Photograph of Florence Nightingale’s original Crimean war carriage, 1905 Catalogue ref: Copy 1/489 (f130)

During the Crimean War, the London Illustrated News published a picture of Florence Nightingale in a curtained horse drawn carriage which she used when inspecting military hospitals in the Crimea. It was said to be nicknamed ‘Florrie’s Lorry’. Models of the carriage were made and bought by her many admirers at home. The original carriage was returned to Britain and given to the Nightingale Training School for Nurses at St Thomas’s Hospital. It now is on display at the home of Florence’s sister, Claydon House.

  • Why do you think Florence inspected the hospitals in the Crimea?
  • Why do you think she continued do this as part of her work?
  • What would it have been like to travel in this carriage?

 

Look at Source 6a

Front cover of a file about a statue for Florence Nightingale, Catalogue ref: WORK 20/67

This file is from the government Ministry of Works which has information about the planning, building and up keep of royal buildings and parks, public buildings and deals with the protection and care of ancient monuments and statues.

  • Can you spot the code ‘WORK’ on this document?
  • What does the code tell you about what this file might be about?
  • Now read the source. What is it about?
  • In what part of London was the statue of Florence Nightingale situated?
  • What two other statues were to be placed nearby?
  • Can you explain or find out how these three statues were connected?
  • When could this document to be seen by the public for the first time?
  • What was the old name for The National Archives?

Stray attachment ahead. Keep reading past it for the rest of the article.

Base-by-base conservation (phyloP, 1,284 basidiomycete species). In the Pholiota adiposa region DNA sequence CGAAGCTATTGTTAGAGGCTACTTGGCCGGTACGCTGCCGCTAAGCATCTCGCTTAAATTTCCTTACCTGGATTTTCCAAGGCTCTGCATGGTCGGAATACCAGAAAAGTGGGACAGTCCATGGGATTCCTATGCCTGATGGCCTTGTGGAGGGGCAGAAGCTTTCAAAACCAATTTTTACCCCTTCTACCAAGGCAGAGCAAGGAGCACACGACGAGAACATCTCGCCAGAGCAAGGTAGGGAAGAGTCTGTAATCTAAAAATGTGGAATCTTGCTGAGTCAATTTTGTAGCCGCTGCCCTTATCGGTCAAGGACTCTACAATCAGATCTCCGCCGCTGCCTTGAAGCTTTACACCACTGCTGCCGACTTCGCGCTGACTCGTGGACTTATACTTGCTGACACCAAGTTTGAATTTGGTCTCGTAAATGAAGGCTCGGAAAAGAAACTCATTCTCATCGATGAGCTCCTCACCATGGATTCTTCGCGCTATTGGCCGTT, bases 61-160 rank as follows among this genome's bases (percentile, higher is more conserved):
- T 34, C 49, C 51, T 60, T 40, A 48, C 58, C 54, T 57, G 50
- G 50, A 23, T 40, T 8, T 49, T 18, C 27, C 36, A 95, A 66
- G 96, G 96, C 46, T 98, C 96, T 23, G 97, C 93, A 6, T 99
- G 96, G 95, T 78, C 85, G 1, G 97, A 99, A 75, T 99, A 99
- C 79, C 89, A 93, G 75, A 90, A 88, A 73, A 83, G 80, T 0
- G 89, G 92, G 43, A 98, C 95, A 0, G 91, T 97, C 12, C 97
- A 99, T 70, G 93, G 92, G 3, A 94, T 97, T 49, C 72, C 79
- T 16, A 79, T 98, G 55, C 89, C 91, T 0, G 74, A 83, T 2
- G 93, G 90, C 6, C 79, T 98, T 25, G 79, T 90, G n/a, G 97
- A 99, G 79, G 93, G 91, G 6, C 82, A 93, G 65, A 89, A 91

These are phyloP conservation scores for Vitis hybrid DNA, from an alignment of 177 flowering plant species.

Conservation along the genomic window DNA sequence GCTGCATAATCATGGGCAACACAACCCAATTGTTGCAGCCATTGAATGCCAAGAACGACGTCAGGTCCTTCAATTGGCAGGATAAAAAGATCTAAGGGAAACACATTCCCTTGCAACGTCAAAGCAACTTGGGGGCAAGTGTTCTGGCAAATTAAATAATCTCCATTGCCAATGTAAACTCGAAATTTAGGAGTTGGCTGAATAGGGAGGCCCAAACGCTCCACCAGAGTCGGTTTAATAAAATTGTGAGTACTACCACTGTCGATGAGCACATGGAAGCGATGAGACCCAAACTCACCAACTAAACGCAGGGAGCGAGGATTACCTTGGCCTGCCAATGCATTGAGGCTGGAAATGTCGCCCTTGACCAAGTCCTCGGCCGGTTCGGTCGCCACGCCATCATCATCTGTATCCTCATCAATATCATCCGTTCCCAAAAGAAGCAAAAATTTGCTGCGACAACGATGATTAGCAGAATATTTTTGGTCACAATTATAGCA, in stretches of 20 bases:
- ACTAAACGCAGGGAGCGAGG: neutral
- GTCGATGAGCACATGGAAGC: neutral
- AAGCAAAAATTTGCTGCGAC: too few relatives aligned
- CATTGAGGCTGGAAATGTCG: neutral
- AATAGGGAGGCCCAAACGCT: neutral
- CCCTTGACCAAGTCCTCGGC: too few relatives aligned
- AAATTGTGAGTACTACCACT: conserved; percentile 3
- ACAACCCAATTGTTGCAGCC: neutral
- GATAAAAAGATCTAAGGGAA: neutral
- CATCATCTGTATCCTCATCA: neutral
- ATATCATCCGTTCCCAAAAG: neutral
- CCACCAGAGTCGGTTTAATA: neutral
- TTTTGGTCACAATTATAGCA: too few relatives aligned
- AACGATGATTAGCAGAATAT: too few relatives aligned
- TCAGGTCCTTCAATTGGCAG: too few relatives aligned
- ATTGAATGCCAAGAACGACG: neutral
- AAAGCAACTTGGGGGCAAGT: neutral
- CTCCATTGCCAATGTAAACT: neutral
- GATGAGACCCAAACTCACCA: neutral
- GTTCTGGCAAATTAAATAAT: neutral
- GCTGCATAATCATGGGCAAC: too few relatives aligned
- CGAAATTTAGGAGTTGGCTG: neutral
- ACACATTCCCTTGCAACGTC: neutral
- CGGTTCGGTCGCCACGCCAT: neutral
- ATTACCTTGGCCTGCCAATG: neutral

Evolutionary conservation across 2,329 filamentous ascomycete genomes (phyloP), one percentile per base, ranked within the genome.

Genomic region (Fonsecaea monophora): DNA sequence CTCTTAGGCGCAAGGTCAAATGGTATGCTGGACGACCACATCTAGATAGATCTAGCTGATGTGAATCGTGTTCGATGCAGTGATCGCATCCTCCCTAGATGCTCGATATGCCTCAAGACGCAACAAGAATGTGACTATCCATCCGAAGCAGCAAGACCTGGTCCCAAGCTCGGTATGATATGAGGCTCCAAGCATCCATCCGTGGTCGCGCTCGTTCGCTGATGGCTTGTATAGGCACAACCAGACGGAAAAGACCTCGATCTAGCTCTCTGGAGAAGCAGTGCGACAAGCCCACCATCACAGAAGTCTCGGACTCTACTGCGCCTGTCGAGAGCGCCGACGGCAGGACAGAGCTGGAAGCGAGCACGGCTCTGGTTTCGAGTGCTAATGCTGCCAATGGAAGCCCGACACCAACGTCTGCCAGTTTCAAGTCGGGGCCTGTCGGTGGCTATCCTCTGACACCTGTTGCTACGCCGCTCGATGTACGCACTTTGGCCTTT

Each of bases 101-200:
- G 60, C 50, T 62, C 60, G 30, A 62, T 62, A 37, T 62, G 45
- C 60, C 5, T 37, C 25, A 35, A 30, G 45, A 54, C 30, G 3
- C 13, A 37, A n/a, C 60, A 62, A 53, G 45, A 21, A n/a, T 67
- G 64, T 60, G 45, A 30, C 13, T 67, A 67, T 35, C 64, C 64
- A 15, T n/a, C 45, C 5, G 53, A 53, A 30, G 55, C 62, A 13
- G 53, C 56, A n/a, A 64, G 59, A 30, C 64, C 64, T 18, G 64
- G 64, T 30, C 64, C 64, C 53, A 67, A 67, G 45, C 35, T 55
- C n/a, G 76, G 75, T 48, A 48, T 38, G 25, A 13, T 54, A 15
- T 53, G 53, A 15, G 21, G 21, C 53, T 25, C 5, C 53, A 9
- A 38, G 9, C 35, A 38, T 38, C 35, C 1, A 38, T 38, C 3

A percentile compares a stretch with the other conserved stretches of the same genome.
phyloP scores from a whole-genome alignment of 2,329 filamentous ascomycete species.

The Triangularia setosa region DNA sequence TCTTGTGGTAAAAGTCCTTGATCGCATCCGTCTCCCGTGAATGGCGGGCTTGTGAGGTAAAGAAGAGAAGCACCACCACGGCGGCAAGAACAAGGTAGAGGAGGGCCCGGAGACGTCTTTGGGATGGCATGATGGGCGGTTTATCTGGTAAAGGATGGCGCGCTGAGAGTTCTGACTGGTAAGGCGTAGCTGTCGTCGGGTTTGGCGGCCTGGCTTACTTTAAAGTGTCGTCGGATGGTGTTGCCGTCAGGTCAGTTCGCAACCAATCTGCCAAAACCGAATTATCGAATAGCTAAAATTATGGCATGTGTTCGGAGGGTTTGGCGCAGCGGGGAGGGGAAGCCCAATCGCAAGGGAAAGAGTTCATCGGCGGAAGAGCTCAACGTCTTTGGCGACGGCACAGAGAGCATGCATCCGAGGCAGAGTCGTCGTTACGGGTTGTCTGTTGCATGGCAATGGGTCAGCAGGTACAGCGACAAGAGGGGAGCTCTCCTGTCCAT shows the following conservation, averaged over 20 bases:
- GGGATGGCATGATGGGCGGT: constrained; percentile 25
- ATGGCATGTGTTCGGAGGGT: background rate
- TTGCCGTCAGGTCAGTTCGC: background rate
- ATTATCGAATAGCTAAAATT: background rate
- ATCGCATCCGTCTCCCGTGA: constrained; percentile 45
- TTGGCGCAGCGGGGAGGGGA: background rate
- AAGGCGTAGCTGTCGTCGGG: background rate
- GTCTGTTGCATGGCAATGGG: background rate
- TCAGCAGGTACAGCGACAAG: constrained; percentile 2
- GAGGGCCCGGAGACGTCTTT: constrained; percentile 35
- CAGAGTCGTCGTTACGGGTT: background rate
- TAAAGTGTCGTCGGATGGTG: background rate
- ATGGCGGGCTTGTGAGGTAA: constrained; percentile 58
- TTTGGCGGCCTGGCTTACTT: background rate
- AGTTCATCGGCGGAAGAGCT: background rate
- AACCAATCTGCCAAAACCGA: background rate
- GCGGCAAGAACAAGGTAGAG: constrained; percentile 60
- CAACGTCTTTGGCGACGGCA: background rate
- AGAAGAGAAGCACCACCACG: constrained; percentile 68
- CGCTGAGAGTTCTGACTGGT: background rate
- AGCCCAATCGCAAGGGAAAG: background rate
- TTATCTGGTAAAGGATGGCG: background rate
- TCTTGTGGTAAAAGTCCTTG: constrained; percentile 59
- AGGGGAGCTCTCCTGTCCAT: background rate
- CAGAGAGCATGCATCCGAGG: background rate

Look at Source 6b

Photograph of Waterloo Place, London, viewed from the East showing the Crimean War memorial, and statues of Florence Nightingale and Sidney Herbert of Lea © Wikimedia Commons

  • Can you find the statues of Florence Nightingale; Lord Sidney Herbert? The Crimea Memorial?
  • Who was Sidney Herbert (1810-61)?

 

Look at Source 7

Photograph of the statue of Mary Seacole, Jamaican born nurse unveiled at St Thomas’s Hospital, 2016 © Wikimedia Commons

When the Crimean War broke out Mary Seacole was determined to help. She was rejected by British authorities and Florence Nightingale in 1854 to nurse and so paid for her own passage to the Crimea. She worked on the battle front giving out medicine and food and set up the “British Hotel” with Thomas Day behind the frontline near Balaklava where they cared for the wounded.

  • Can you describe this memorial?
  • How has the artist shown Mary Seacole? [Clue: her position, her expression]
  • Why do you think it has taken a long time to create a statue in her memory?
  • Find out more about role of Mary Seacole in the Crimea.

Background

Florence Nightingale (1820-1910) was a British nurse, social reformer and statistician. She was the founder of modern nursing. She came from a wealthy background was born in Italy and named after the city of her birth.

As she grew up, she decided that she wanted to help the sick and injured, and wanted to become a nurse. When Florence told her parents they were not happy as in their view, this was not a respectable profession.

Eventually, her father gave his permission for her to go to Germany to train in 1844 in a hospital in Kaiserwerth, Germany. When she returned she became the superintendent of a hospital for gentlewomen in Harley Street, London.

When war broke out in the Crimea in 1854, the government expected it to last several months, it actually lasted 2 years. They were not ready for how many soldiers would be injured, and this was one of the reasons why the hospitals were in such a bad state. A reporter for the Times newspaper sent back several reports about the hospitals, and people in Britain started demanding something was done about them. This was when the Minister for War, Sidney Herbert, stepped in and asked Florence Nightingale to arrange and take charge of nurses to send to the war.

To ensure that the wounded were kept clean and fed well, Florence Nightingale set up laundries to wash linen and clothing and kitchens to cook food. This greatly improved the medical and sanitary arrangements at Scutari reduced the death rate. The work of Florence Nightingale and her nurses set the standards for modern day nursing.